Thlere is tno peart of our .'tgricueltral econeomy.
noure delfectue or that regees a morere radic-d
.hiitige, than theat wicih re-late-, to tihe etirei
ratnngemtenit of etuck.- The prevnilinig praec
ice has bre-en, to Lee-p as rmany uettle ern each
dsantation,. as tire gleneinugs of thre tiel.de, rind
lhe roirgh ollal freomi the creops, ar-.nally conrttte
og err lintle el-.- than straw, will be snifiienrt
ranrely tot seaitin iirough the fall aind winter
TIhey are doomerd to re'-main itn epenr encto
mure- tiaertighouest thre wvit!r.t rwthiout tire slight.
'set c-overirng. to protect ifheni agariin. the sevecri
ie-s o'thati seasone; with ner oilier place frir their
rosd, itan thie earthi un n~ bichr it is enreesly
catterced, and withe which it bte-oines icorper
sated iind soiled leftore it is half csnaenmted. A
refoim in this deprartmtent, s-an only be effected
by a funidiaetal chtange oifexisting practices
trse inust reserlutely eenter aupotn thre task, by a
redtrction of onr stuck of castle'. tsr at least one
half the prr'esnt inmbaer. hy thre erection of shled
sers to tehichh thema trom tire rigorirsof the win
ters corld and rain, annd by the tintely provision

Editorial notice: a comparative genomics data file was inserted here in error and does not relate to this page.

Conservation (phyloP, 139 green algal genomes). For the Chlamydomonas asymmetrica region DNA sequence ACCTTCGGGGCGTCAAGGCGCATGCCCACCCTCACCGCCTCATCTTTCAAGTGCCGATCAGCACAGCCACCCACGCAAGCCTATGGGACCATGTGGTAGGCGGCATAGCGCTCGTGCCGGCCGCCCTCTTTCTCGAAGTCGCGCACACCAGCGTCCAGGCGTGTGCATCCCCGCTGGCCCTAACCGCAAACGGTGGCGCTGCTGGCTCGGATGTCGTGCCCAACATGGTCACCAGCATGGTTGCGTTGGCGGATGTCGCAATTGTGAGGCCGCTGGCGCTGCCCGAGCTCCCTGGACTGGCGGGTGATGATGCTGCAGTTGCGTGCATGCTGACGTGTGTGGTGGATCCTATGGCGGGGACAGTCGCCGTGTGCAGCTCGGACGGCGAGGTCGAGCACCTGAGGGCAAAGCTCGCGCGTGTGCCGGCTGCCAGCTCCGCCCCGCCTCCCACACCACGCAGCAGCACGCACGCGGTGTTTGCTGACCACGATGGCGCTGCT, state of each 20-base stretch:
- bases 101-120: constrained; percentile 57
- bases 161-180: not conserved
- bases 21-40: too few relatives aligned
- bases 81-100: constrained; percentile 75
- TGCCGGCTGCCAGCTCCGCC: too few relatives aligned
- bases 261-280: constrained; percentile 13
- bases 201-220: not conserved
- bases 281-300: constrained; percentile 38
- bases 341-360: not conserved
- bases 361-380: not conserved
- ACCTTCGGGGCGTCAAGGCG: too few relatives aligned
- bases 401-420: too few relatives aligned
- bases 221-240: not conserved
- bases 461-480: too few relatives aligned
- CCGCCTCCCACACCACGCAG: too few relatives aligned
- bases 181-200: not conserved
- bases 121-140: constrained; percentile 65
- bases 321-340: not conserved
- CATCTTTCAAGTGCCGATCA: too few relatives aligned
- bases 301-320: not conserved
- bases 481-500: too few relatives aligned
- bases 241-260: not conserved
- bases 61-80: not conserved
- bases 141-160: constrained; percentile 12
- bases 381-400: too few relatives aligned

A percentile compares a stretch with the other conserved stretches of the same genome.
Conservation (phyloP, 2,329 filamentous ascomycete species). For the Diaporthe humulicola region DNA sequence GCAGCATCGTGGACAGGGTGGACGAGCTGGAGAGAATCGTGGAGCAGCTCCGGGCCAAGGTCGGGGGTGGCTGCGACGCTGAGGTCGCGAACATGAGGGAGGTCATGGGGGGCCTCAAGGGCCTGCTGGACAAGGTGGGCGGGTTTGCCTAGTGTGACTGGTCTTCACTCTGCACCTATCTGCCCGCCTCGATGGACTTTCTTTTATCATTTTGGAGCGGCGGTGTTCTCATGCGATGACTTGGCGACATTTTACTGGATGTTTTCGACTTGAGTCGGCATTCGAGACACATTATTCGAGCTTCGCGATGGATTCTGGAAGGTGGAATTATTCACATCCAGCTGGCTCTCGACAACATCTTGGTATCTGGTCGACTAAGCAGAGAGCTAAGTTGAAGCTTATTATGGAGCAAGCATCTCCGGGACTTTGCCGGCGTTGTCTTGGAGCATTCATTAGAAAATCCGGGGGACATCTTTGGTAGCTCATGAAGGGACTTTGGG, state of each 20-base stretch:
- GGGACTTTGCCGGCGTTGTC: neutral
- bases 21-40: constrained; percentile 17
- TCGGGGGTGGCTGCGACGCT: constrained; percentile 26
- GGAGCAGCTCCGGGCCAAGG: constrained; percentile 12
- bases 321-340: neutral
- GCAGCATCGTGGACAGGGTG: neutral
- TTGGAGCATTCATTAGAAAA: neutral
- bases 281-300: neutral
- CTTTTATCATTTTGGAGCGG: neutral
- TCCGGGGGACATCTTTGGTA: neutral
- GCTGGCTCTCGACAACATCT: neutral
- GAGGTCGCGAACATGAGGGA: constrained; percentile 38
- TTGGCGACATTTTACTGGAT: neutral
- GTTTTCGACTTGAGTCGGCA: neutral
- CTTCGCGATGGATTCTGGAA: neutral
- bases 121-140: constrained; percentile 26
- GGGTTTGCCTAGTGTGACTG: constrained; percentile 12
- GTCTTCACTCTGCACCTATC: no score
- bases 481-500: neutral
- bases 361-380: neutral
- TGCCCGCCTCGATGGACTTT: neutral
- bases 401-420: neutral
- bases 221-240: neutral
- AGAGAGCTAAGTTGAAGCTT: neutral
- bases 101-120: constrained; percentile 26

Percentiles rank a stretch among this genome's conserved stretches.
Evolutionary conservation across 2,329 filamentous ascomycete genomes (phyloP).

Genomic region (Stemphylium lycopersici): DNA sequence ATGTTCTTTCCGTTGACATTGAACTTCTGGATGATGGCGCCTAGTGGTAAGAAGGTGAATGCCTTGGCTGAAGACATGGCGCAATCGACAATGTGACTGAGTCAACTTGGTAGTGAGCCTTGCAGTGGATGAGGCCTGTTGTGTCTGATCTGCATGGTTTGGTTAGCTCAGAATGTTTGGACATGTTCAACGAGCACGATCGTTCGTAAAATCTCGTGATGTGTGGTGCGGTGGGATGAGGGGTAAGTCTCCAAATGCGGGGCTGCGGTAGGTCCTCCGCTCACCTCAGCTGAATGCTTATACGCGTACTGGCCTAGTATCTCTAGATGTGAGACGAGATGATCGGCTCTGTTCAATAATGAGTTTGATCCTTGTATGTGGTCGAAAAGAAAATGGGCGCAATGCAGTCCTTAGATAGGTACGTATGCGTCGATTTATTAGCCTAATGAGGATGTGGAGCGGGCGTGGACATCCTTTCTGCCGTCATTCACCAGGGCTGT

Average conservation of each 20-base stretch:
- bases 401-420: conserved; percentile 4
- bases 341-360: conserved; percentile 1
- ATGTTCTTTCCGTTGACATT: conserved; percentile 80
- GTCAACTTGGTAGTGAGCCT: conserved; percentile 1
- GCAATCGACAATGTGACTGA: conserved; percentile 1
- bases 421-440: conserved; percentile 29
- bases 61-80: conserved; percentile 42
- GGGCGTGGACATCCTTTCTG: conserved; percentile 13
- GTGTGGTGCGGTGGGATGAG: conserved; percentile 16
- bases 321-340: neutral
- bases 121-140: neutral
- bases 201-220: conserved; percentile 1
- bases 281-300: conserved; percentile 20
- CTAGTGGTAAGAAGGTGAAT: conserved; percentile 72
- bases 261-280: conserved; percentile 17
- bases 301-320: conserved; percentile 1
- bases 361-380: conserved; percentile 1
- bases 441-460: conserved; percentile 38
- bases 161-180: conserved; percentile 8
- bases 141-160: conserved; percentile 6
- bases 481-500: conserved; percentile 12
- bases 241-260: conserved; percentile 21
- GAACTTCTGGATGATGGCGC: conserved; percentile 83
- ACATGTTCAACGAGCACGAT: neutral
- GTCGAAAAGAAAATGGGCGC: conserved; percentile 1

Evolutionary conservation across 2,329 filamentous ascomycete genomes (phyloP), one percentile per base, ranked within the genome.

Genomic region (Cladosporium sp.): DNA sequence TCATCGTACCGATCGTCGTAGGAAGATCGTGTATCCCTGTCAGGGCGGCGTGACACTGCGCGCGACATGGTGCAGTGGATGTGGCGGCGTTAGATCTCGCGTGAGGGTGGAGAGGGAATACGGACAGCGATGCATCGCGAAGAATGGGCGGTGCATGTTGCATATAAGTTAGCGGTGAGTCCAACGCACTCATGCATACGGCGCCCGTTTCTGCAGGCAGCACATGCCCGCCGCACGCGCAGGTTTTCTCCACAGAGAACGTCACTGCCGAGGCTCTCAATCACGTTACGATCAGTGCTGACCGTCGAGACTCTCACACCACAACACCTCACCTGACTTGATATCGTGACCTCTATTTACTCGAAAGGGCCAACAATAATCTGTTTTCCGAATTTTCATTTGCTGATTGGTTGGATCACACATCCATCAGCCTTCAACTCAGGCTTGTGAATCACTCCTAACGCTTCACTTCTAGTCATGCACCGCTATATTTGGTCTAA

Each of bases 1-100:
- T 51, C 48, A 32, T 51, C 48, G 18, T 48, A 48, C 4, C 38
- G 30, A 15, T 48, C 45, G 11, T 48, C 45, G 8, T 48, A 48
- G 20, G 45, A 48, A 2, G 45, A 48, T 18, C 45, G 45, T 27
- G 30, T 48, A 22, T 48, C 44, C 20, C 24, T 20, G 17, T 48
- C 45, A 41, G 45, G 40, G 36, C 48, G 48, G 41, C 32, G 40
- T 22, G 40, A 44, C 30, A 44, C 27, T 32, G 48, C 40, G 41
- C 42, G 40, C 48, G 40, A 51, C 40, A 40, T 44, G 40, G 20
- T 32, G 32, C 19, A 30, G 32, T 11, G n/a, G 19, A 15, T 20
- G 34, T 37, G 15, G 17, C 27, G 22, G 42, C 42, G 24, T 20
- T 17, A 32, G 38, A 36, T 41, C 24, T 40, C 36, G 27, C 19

of inore nuriirhing food. sucht as pumpn~kins,
reculenrt roots, peas. pen vines, hay. green rye
lots, coral andl wheat bran. with occasional stip
pilies of mixed oats and meal; all of which tmay
be p roduaced in adeqnate quantities, sipon an)
well mianraged plantatioan. Thre plantter earl in
cenr no trouble err expenice. for a heich he will be
more abeundantly rewirded, thain that, which
he bestoewa aipont his stock.
From Icing irnid hiabituial nesglect, onr presenrt
race of cattle ha ve beconmesmall ar.d degenierate,
scarcely affeordinig remuneration to the ownrers,
fotr evenr the little care iand scanty fooed. awuard
ed so them during thre seasoen of winter, If you
demand prooif of thris allegatioin, let me invite
you to cast your eyes at this moment over the
country, and with what a miserably poor, out
cast and poverty stricken race of animahs are you
presented. Ih their emacisted fieshless bodies,
... m.rs realiz the sae'rm ofthe Kentuckian.